Egypt's reaction to protests

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LISA MULLINS: I'm Lisa Mullins, and this is The World, a co-production of the BBC World Service, PRI and WGBH in Boston. Iran's supreme leader, the Ayatollah Khamenei, has reiterated that the results of the disputed presidential election will stand. He said neither the establishment nor the nation will yield to pressure. The pressure's coming from the candidates who opposed the declared winner, Mahmoud Ahmedinejad, and from ordinary Iranians who've demonstrated in the streets for nearly two weeks now. They charge that the election was stolen. There were small demonstrations reported in Tehran today. One near the parliament buildings was broken up by security forces using clubs and teargas. The protests have been greeted with sympathy in the West, but in the Middle East, there is ambivalence. Ursula Lindsey's been sampling opinion in Egypt.

URSULA LINDSEY: The Egyptian government, like many other Arab regimes, is not on good terms with Iran. It views Iran's nuclear ambitions and its regional influence with deep concern. In April, the Egyptians arrested members of the Iranian supported Islamist group Hizbullah, who'd sneaked into Egypt. Egyptian officials have criticized Iran and issued stern warnings that it must change its ways. But the regime of President Hosni Mubarak isn't a fan of street protests either. Mubarak has been in power for 28 years and has repressed all domestic democracy movements. Hossam Hamalawy is a journalist, blogger and opposition activist.

HOSSOM HAMALAWY: I think the government is quite worried. Whatever happens in Iran, you know, like by the domino effect, it can spread to the rest of the region. There is no question that the regime hates Ahmadi Nejad. I mean, that's, they've even said it on the record. But does the regime see Musavi as an acceptable alternative or not? Does the regime see the demonstrators to be within Musavi's control or not? I mean, I think really that the president is quite worried, at the moment.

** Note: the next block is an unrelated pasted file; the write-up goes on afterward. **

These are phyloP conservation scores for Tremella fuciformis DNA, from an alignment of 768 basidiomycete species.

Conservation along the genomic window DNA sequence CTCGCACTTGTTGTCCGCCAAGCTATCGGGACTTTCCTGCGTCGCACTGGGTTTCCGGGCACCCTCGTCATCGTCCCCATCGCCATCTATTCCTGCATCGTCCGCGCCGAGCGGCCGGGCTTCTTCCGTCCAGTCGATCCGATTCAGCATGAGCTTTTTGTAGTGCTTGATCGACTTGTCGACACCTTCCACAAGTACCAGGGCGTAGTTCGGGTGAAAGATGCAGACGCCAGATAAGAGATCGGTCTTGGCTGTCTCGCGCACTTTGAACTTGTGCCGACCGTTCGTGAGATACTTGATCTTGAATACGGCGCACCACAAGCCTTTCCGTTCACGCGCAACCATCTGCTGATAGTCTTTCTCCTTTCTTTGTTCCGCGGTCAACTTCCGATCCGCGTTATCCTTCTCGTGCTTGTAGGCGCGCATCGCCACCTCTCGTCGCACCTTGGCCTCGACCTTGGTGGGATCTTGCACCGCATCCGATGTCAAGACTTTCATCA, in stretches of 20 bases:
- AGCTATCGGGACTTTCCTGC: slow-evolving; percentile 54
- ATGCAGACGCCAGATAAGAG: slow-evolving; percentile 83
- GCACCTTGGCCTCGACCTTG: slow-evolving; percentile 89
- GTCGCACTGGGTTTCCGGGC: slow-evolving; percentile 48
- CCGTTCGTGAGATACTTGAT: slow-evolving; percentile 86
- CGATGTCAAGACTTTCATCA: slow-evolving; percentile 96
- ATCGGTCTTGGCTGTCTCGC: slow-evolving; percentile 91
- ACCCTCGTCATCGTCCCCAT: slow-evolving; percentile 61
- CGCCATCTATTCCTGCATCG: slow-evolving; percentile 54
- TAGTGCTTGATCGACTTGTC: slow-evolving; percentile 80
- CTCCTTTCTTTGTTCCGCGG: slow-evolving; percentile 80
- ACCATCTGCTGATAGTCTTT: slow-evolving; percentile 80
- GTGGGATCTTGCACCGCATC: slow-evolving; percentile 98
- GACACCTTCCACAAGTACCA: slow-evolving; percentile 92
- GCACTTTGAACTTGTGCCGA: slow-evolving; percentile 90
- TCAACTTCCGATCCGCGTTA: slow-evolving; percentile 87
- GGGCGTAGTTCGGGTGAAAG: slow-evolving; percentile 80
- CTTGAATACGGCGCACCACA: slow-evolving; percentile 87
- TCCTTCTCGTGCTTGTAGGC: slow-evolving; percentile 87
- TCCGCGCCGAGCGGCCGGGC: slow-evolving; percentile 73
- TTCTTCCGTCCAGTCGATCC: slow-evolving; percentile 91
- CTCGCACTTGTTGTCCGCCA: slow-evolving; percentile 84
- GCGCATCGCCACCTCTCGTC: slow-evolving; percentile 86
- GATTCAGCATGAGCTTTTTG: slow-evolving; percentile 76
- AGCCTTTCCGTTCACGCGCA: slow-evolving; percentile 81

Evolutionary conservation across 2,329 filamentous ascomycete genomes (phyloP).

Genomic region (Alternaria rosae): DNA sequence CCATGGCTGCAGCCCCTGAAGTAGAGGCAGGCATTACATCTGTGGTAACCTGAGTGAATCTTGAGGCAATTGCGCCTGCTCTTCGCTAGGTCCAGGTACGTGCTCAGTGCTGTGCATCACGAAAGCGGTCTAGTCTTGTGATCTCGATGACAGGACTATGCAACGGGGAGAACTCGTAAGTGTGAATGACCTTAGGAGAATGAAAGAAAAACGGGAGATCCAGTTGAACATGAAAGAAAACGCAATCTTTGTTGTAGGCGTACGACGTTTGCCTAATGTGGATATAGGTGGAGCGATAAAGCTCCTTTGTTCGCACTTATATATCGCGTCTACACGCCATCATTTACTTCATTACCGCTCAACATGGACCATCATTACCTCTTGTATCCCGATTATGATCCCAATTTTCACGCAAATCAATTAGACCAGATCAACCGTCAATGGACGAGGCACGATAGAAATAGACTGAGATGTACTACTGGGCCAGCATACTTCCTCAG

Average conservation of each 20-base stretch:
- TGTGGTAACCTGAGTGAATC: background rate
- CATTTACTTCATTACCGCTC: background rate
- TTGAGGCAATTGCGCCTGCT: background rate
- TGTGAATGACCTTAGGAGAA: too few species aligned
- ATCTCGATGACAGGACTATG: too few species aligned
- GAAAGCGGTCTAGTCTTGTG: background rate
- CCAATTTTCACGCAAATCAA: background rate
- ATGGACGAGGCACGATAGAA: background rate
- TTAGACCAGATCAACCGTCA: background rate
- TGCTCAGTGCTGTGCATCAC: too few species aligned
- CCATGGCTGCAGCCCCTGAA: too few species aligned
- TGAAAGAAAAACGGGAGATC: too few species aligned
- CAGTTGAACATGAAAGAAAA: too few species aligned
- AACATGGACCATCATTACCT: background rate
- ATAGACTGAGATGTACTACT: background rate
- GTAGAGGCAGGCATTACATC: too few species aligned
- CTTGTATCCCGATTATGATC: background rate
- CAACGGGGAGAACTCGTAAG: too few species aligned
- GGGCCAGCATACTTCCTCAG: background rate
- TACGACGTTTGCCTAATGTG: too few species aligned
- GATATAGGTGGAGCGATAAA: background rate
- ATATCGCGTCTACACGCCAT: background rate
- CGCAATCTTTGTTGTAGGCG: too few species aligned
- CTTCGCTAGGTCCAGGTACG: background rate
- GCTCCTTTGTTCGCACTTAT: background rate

URSULA LINDSEY: He may have some reason to be. This is one of several recent TV talk shows dedicated to events in Iran. A caller to the show says that in Iran there are alternatives to Ahmadi Nejad. To have alternatives to your president is a beautiful thing, he says. It's something that's missing in Egypt. A letter to the editor of an opposition newspaper expresses a similar sentiment. The writer says the election in Iran filled him with sadness when he compared it to elections in Egypt. The Iranian people expected their vote to count, he writes, and there were strong candidates running, unlike in Egypt. But there are also plenty of voices here defending Ahmadinejad. Many here see him as a leader who stands up to the West. Salah Eddin Dessouki recently organized a seminar in Cairo on the Iranian election.

SALAH EDDIN DESSOUKI: [TRANSLATED TO ENGLISH] Right or wrong, the Arab street is with Ahmadi Nejad. His position towards Israel is clear, his position towards the US is clear, he's pursuing nuclear power. The street wants Ahmadi Nejad to win.

URSULA LINDSEY: And not just the street. Mustafa Al-Labbad is a specialist on Iran. At the seminar, he warned his audience against drawing simple conclusions.

MUSTAFA AL-LABBAD: [TRANSLATED TO ENGLISH] There's a division. Ahmadi Nejad is considered the candidate of the poor and the enemy of the US and Israel. As if Musavi is the protector of the rich and the friend of America and Israel. This is incorrect, ideological talk. All the claims that this is an angelic regime and that this is an American conspiracy, I don't think the demonstrators in the street are the expression of an American conspiracy, I think they express the popular will.

URSULA LINDSEY: But almost everyone at the seminar insisted that Musavi's supporters must be backed by the US. One participant even compared Ahmadi Nejad favorably to beloved former Egyptian president Gamal Abdel Nasser. That lead to a shouting match between him and Al-Labbad. These kinds of heated arguments are also taking place on Egyptian blogs and in newspaper columns. Egyptians may not know quite what to make of events in Iran, but they know they matter. For the World, I'm Ursula Lindsey in Cairo.